When I left Leicester when I was 24, I was on £300-£400 a week.Maybe that gives you a bit more of a grounding.
I mean I wasn’t a superstar youngster like an Owen or a Rooney. I kind of gradually grew into the game.
Obviously it is incredible that these kids can earn fortunes at such an early age but at the same time that can bring with it certain issues.
It’s probably a nice problem to have but it can be a problem.
As an avid cricketer what’s your prediction for this summer’s Ashes?
I’m loving the cricket we’ve been playing since Ben Stokes and the coach Brendon McCullum came in – absolutely going for everything. It’s great to watch.
We might implode occasionally but it’s sport and sport should be entertaining. Even if it goes wrong I’m looking forward to the Ashes. I will definitely be popping along to Lord’s or The Oval or even both. Can’t wait.
I’m a bit disappointed for Jofra (Archer, who is injured), which is a real shame. But if we can keep playing the cricket we’ve been playing and scoring the runs that we’re scoring, we’ll hopefully have a real chance.
Which cricketer were you most excited to play against?
I’ve played lots of benefit games for cricketers, and I once faced an over from Courtney Walsh (West Indian fast bowling legend).
Crikey, what was that like?
It was an amazing day, actually. It was a Monday before the start of the season when I was at Tottenham. We had a pre-season friendly on the Monday night. I used to play a few games for a cricket team called The Bunburys, run by David English who sadly passed away not that long ago. David gave me a call on the Sunday night, but I told him I couldn’t come.
He said, ‘I really need you. What about if you come along and play in the team that bats first? You’ll open and when you’re out you can go.’ That sounded tempting so I said sod it. I turned up, opened the batting and it’s Courtney Walsh.
First ball he comes in off his massive run up and bowls a ridiculous bouncer that goes miles over my head as a bit of a fun thing. Then he goes back to just bowl off two paces. I said, ‘Courtney, will you do me a favour? Would you give me one proper over?’ He went, ‘Are you sure?’ I said, ‘Absolutely.’ I mean, I could play.
His next ball hit the keeper’s gloves before I had even moved. The third one I let go. I got a forward defensive in for the fourth. He was sensible. He was bowling on a decent length, generally on the off stump. He wasn’t going to hurt me.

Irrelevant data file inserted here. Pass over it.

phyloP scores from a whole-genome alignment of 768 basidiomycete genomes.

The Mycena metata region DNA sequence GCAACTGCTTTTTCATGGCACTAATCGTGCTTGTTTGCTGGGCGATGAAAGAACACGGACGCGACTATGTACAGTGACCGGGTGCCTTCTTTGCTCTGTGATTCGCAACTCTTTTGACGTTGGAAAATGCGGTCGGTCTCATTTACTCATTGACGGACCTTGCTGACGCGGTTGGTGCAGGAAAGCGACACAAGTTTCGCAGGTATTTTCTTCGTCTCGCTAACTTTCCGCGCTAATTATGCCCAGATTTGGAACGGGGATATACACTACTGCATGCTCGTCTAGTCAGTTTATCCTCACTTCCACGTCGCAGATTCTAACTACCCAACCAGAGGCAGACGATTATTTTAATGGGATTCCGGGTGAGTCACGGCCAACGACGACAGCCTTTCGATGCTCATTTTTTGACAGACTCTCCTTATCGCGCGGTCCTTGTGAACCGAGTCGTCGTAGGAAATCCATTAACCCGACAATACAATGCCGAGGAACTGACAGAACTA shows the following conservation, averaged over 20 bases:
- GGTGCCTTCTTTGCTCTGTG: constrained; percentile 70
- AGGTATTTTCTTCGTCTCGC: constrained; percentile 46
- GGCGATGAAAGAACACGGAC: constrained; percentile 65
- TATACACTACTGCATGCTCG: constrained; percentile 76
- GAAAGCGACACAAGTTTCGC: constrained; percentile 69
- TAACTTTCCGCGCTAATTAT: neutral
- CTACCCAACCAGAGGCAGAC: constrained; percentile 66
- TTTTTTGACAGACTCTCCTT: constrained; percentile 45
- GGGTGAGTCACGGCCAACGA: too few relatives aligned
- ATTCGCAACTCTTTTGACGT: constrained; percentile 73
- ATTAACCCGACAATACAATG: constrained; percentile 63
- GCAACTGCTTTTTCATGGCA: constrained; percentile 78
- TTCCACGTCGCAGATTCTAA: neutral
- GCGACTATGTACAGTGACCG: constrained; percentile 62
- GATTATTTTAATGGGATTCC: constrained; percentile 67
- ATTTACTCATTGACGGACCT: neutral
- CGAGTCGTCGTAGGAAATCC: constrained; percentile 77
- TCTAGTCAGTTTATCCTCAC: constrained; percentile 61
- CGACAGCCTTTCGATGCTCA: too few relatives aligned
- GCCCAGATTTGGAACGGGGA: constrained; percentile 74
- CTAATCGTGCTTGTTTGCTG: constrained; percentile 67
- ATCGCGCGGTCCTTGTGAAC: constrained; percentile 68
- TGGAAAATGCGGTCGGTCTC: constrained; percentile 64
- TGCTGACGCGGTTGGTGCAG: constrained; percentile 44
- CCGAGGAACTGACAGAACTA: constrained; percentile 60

Then I took a chance with the last ball. I stuck my left foot down the pitch and hit it through the covers for four. It was beautiful. I ended up making 112 not out. I said to Dave at lunch, ‘I need to go.’ I was sweating and everything. I went home and got myself ready, went to the game and scored a hat trick. It was the best day ever.
What are you most proud of coming from Leicester?
Winning the league! The miracle of 2016 was special, certainly in a sporting context. Leicester’s my home. I grew up in a market trading family which went through a few generations of that. So for me it’s the market and the people of Leicester. They are always lovely whenever I go there.
What are the best lessons you learned from your mum and dad?
When I was playing football at under-14 level I was given offside a couple of times and I had a pop at the referee. My dad walked on to the pitch and said to me, ‘You never talk to a ref or anyone like that.’ He grabbed me, took me off and took me home. It was a bit humiliating in front of my mates, but I learned a lesson from that day – to be respectful of people at all times.
Your company, Goalhanger, makes the Alastair Campbell and Rory Stewart The Rest Is Politics podcast. What do you love about it?
I just find it hugely educating. Their knowledge of the world is incredible. Obviously, they’ve been around the halls of power for many years, both of them in different ways. They’re two different personalities but I think they are really engaging. It’s been a huge hit as has its sister-pod The Rest Is History, which is enormous as well.
Any other podcast recommendations?
The Trawl with Jemma Forte and Marina Purkiss. They trawl through social media. It’s very political mainly but they have a lot of fun with it. It just makes me laugh a lot. They are very intelligent, articulate women.
What are you doing with the rest of today?
I’m having lunch with Professor Brian Cox. That’s something to look forward to. He’s a great guy. We’ve met a couple of times. This is a business-y thing that we’re having a chat about.
Sitting On A Fortune is on ITV Sundays at 7pm. Catch up via ITVX